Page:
Patients in rural areas are as likely to get a kidney as those in metropolitan areas, study finds
TUESDAY, April 21 (HealthDay News) -- Living in a rural area or far from a kidney transplant center does not significantly affect a patient's chances of getting a transplant, according to a study in the April 22/29 issue of the Journal of the American Medical Association.
Marcello Tonelli, M.D., of the University of Alberta in Edmonton, Canada, and colleagues studied 699,751 patients with kidney failure in the United States from 1995 to 2007 to determine if living in a rural area or at a distance from a transplant center was associated with access to transplantation. Time to placement on the transplant waiting list and time to transplantation were measured, and hazard ratios were calculated with reference to patients closest to a transplant center.
In follow-up (median, two years), 122,785 patients had received a transplant. The hazard ratios (HR) for transplant for different distance categories, with zero to 15 miles as the referent category, were: 16 to 50 miles, HR = 1.03; 51 to 100 miles, HR = 1.11; 101 to 136 miles, HR = 1.14; 137 to 231 miles, HR = 1.16; 232 to 310 miles, HR = 1.20; and greater than 310 miles, HR = 1.16. Comparing micropolitan and rural areas to metropolitan (referent) areas, the hazard ratios were 1.13 and 1.15, respectively.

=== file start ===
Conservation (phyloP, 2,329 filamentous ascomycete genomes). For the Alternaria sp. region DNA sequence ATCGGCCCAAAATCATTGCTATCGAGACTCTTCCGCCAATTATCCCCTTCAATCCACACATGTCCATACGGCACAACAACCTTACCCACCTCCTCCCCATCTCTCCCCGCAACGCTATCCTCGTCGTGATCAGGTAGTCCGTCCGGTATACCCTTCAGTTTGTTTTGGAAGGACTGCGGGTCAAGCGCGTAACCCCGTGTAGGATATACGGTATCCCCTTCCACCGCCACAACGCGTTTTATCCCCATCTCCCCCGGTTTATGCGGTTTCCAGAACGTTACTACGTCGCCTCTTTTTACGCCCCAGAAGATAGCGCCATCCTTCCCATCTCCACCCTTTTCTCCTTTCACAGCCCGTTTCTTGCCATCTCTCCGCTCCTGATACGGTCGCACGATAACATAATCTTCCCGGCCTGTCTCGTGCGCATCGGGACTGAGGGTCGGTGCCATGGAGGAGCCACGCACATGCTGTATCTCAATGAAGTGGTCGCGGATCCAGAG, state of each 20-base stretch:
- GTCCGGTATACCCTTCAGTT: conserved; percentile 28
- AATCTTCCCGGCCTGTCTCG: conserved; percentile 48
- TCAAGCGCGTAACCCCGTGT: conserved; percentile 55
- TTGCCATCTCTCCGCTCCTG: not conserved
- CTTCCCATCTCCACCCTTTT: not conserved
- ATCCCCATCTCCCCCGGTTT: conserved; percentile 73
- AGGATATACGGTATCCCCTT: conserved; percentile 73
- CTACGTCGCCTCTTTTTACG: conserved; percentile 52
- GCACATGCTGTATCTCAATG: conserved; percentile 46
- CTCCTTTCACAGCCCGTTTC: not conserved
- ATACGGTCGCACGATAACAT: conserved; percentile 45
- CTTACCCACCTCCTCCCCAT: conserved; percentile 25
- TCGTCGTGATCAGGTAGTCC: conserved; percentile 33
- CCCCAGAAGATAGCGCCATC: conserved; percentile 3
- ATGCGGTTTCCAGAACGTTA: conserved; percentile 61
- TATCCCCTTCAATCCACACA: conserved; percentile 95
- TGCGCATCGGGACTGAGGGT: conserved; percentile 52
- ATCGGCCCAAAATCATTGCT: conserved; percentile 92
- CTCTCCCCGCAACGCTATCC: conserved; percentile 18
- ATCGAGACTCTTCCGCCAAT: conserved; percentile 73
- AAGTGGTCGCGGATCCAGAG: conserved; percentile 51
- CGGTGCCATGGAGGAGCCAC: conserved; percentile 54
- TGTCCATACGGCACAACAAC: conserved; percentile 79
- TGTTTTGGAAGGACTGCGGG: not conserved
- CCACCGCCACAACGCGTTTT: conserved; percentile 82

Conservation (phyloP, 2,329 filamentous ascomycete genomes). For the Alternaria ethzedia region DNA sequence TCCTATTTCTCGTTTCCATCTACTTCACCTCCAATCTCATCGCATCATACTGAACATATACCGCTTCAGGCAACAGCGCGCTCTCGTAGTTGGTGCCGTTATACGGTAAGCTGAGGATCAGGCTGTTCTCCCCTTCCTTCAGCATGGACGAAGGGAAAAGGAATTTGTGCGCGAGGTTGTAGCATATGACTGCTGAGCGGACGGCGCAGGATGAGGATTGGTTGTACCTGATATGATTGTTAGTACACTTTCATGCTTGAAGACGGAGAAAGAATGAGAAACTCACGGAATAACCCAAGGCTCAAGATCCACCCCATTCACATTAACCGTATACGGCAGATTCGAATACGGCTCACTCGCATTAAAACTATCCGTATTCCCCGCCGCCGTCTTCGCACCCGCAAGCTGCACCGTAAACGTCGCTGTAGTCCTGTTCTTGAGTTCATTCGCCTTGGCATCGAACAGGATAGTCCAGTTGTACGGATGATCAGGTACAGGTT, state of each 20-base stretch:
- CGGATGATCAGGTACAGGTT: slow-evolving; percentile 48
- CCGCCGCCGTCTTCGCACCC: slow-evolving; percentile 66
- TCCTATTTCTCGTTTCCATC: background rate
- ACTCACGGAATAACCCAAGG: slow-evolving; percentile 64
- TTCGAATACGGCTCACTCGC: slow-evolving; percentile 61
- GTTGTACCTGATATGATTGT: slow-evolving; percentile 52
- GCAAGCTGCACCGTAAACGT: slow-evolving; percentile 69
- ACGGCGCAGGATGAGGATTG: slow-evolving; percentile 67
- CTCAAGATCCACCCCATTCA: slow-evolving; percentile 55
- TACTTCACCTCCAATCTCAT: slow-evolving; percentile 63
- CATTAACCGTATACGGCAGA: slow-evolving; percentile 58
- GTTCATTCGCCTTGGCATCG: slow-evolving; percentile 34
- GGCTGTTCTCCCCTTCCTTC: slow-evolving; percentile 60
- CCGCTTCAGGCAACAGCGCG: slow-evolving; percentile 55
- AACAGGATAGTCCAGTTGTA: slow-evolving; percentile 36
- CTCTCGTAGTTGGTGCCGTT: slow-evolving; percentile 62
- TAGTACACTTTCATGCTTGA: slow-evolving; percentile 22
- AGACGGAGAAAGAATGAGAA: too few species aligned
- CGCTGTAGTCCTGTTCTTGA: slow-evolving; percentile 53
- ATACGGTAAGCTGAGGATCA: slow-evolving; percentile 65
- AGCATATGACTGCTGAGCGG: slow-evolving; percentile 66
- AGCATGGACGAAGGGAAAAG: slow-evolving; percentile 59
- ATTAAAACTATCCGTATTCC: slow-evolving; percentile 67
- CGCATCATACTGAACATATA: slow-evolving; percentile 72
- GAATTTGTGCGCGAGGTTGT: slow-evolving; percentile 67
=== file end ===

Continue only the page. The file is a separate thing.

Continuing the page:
"In conclusion, we found no evidence that the likelihood of kidney transplantation was lower among remote- or rural-dwelling patients treated for kidney failure in the United States," the authors write. "These data suggest that efforts to improve equitable access to transplantation should not focus on populations defined solely by residence location."
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